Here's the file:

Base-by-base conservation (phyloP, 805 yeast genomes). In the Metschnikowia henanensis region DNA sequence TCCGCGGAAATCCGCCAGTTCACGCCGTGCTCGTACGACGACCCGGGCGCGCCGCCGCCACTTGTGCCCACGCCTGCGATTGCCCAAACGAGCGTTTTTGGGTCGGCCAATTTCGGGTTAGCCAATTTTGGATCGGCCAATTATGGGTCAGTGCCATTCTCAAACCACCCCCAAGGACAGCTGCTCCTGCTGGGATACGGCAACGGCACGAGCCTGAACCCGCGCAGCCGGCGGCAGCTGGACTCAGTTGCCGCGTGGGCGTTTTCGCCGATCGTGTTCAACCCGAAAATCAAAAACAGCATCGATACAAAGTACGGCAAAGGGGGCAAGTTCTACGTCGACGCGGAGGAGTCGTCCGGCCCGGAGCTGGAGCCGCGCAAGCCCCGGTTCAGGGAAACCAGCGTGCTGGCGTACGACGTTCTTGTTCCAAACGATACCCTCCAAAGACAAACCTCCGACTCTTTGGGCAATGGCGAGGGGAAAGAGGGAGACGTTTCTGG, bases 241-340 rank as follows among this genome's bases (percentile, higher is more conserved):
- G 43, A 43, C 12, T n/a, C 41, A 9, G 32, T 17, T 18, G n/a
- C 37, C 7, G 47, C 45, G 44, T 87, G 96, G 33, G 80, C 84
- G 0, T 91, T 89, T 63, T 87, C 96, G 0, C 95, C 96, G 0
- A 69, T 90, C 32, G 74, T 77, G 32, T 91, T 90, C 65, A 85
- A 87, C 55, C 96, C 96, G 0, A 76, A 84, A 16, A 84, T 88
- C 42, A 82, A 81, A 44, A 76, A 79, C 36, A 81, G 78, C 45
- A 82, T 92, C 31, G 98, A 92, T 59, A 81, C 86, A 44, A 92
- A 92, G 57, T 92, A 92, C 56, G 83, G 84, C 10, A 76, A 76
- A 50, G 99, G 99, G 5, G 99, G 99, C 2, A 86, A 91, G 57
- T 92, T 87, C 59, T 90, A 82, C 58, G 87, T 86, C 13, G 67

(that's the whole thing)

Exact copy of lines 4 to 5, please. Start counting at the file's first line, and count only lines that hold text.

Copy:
- G 0, T 91, T 89, T 63, T 87, C 96, G 0, C 95, C 96, G 0
- A 69, T 90, C 32, G 74, T 77, G 32, T 91, T 90, C 65, A 85